Language Sites
  • UCAN China
  • UCAN India
  • UCAN Indonesia
  • UCAN Vietnam

Pro-lifers say major survey on abortion attitudes is skewed

The survey, released last week by the Pew Forum, has attracted complaints of bias and lack of clarity.

Pro-lifers say major survey on abortion attitudes is skewed
Michelle Bauman
United States

January 21, 2013

Mail This Article
(For more than one recipient, type addresses separated by commas)

A U.S. pro-life leader says a new study showing alleged support for legalized abortion among Americans is in fact exaggerated and unclear.

Kristan Hawkins, executive director of Students for Life of America, told CNA that she was “outraged” by the “horrible” wording in the survey, which led to misleading results about the views of Americans.

On Jan. 16, the Pew Forum on Religion and Public Life released a report about American attitudes on abortion after 40 years of its legalization throughout the country.

The report claimed that 63 percent of Americans do not want to see the Supreme Court completely overturn Roe v. Wade, the 1973 decision that legalized abortion nationally.

However, the study has drawn criticism for its wording. Before being asked about whether the decision should be reversed, survey participants were told, “In 1973 the Roe versus Wade decision established a woman’s constitutional right to an abortion, at least in the first three months of pregnancy.”

Hawkins explained that the question fails to acknowledge Doe v. Bolton, which was decided by the Supreme Court alongside the Roe case and effectively legalized abortion throughout all nine months of pregnancy.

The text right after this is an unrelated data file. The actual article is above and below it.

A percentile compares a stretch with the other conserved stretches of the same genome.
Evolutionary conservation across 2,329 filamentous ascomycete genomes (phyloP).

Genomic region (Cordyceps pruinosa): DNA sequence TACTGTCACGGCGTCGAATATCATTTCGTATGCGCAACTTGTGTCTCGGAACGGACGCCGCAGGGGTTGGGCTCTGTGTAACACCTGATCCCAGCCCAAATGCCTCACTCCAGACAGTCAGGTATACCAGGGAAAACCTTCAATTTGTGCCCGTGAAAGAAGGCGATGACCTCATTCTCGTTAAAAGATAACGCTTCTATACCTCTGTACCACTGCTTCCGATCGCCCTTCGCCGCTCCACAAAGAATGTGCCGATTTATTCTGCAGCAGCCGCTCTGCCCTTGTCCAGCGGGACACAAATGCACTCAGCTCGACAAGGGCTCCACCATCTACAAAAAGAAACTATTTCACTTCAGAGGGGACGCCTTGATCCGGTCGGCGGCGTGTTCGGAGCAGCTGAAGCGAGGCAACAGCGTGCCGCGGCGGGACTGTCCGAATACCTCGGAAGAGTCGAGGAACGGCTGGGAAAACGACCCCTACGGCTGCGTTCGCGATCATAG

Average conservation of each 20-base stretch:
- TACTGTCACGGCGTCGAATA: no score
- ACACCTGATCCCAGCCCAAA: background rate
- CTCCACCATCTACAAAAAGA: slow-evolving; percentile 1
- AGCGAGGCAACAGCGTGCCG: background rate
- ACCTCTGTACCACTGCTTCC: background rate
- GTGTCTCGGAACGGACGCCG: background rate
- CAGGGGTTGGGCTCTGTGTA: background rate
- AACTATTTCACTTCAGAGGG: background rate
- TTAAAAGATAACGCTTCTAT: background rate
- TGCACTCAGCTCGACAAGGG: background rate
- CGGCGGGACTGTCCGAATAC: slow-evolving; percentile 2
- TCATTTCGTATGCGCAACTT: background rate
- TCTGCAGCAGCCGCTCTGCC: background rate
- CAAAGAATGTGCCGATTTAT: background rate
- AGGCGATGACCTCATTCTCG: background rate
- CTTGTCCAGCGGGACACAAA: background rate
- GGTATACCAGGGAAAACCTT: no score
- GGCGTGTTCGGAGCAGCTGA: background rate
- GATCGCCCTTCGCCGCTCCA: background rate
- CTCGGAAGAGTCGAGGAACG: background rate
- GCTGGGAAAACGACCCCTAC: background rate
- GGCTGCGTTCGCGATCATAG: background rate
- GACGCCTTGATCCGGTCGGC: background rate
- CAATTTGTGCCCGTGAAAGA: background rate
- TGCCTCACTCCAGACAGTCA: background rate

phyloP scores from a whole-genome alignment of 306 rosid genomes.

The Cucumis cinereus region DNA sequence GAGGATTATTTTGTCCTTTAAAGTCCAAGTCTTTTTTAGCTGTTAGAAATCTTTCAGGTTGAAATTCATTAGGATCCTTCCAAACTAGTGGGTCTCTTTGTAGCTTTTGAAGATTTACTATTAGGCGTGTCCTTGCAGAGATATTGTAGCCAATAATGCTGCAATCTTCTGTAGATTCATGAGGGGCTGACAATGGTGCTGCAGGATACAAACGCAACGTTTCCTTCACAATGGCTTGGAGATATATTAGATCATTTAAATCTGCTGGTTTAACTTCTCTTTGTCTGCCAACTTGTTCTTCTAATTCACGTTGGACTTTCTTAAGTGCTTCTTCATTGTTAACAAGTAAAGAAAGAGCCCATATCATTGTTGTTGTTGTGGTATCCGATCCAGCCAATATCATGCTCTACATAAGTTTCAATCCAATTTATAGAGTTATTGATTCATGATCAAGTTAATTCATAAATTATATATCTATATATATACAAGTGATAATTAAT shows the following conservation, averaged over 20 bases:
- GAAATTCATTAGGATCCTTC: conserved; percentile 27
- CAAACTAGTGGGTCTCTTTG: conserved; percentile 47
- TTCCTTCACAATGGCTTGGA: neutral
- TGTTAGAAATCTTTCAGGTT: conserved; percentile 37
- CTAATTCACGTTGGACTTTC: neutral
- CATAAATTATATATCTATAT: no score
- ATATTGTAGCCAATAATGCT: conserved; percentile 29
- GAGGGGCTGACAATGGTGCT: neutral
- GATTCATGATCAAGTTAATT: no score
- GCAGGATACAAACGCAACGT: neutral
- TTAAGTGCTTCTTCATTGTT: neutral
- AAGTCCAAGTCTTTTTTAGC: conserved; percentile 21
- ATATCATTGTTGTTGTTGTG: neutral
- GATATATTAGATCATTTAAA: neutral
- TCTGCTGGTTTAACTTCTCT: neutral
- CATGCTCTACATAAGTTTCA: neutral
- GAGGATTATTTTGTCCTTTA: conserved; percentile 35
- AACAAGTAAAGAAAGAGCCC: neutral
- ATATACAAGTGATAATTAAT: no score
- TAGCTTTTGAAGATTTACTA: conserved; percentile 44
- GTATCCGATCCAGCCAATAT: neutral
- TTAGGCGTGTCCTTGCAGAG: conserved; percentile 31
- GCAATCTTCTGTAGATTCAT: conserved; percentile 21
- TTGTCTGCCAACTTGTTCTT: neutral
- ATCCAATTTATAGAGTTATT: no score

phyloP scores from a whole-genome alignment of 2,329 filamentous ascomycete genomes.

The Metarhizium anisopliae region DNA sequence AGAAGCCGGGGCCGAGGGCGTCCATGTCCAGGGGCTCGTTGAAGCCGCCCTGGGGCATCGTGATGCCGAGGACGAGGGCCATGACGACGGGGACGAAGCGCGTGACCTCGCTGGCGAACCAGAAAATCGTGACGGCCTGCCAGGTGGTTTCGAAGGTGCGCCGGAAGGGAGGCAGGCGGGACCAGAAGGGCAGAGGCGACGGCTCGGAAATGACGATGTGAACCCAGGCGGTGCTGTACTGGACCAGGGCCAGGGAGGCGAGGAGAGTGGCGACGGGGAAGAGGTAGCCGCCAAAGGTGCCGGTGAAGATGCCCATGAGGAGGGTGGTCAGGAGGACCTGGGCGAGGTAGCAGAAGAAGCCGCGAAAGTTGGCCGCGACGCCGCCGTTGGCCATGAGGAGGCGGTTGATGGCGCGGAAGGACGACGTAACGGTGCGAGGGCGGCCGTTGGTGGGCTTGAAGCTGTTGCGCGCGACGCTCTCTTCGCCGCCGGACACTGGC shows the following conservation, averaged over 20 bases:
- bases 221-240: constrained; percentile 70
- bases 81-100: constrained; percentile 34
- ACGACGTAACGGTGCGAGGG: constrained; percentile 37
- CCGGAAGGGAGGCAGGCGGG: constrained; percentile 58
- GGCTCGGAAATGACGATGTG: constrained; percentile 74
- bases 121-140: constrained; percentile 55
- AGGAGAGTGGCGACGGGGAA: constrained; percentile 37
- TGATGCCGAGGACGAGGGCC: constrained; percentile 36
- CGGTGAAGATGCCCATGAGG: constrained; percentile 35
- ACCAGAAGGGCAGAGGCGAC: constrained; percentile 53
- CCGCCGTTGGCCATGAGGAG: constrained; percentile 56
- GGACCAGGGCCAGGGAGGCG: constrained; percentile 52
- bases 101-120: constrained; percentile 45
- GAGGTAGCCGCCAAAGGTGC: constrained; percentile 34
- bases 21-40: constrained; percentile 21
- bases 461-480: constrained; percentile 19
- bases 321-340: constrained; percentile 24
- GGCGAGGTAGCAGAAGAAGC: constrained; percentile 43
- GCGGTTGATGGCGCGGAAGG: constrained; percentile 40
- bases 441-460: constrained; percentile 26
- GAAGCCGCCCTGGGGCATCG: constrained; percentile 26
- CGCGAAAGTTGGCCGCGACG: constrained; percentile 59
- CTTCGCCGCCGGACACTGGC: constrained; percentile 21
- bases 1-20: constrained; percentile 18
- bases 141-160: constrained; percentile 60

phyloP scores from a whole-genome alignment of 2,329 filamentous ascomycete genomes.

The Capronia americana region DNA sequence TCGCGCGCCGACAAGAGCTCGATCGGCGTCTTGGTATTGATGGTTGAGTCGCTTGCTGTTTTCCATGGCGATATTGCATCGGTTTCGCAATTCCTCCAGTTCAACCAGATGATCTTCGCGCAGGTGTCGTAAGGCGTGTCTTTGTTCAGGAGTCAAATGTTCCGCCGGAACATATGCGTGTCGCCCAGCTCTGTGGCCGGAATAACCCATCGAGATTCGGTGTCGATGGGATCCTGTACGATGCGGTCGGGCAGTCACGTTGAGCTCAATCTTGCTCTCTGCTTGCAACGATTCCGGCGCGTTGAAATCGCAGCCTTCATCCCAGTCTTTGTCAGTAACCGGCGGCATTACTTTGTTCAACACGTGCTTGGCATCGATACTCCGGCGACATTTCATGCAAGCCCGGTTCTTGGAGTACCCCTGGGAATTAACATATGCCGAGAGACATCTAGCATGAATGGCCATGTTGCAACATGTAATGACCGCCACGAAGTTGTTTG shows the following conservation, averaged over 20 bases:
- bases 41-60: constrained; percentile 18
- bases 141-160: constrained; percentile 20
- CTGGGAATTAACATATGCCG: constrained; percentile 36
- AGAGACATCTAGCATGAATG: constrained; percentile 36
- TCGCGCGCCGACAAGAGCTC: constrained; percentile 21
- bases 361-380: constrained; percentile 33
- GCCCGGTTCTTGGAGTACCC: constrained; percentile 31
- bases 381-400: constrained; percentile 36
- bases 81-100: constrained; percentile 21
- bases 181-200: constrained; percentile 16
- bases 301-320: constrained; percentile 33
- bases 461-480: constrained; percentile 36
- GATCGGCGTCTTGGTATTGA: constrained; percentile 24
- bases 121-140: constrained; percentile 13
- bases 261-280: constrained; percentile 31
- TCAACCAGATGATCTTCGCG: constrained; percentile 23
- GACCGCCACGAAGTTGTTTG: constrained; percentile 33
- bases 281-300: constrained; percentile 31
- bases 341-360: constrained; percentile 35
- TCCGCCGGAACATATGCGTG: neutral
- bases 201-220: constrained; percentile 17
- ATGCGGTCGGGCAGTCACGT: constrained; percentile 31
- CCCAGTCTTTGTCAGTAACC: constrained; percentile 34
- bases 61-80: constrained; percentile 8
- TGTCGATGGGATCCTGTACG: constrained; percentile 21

This wording, Hawkins said, certainly skewed the results of the survey from showing people’s complete views, as other studies have shown that “the vast majority of people” are opposed to abortion in the second and third trimester, even if they accept it in the first trimester.

In addition, she observed, the Pew survey asked people whether they would like to see the court “completely overturn” its Roe v. Wade decision or not.

She explained that giving only these two options fails to recognize the reality – shown time and again by other studies – that the majority of the country is in the “mushy middle,” somewhere between favoring a complete ban of abortion and completely accepting it.

While the Pew survey found that the majority of Americans did not want Roe v. Wade to be “completely” overturned, it also revealed that a plurality – 47 percent – believe that abortion is morally wrong, compared to just 13 percent who think it is morally acceptable.

This means that many people believe that abortion is morally wrong but do not think that Roe v. Wade should be overturned, Hawkins observed.

She attributed this discrepancy to a general culture of relativism in which people are taught that there is no objective right or wrong and that they should not judge the actions of anyone else.

She noted that when asked about the morality of abortion, respondents could say that they believed it to be morally acceptable or morally wrong, but they were also given a third option of saying that they did not believe abortion was a moral issue. Twenty-seven percent chose this response.

Hawkins said that this option does not make sense, because an action is either morally acceptable or it is not.

Full Story: Pew survey on abortion attitudes criticized as misleading

Source: Catholic News Agency

Want more stories like this?
Sign up to receive UCAN Daily or Weekly newsletters (You can select one or more)
Want more stories like this?
Sign up to UCAN Daily or Weekly newsletters
You can select one or more
First Cut
Morning Daily
(Morning Daily)
Full Bulletin
Afternoon Daily
(Afternoon Daily)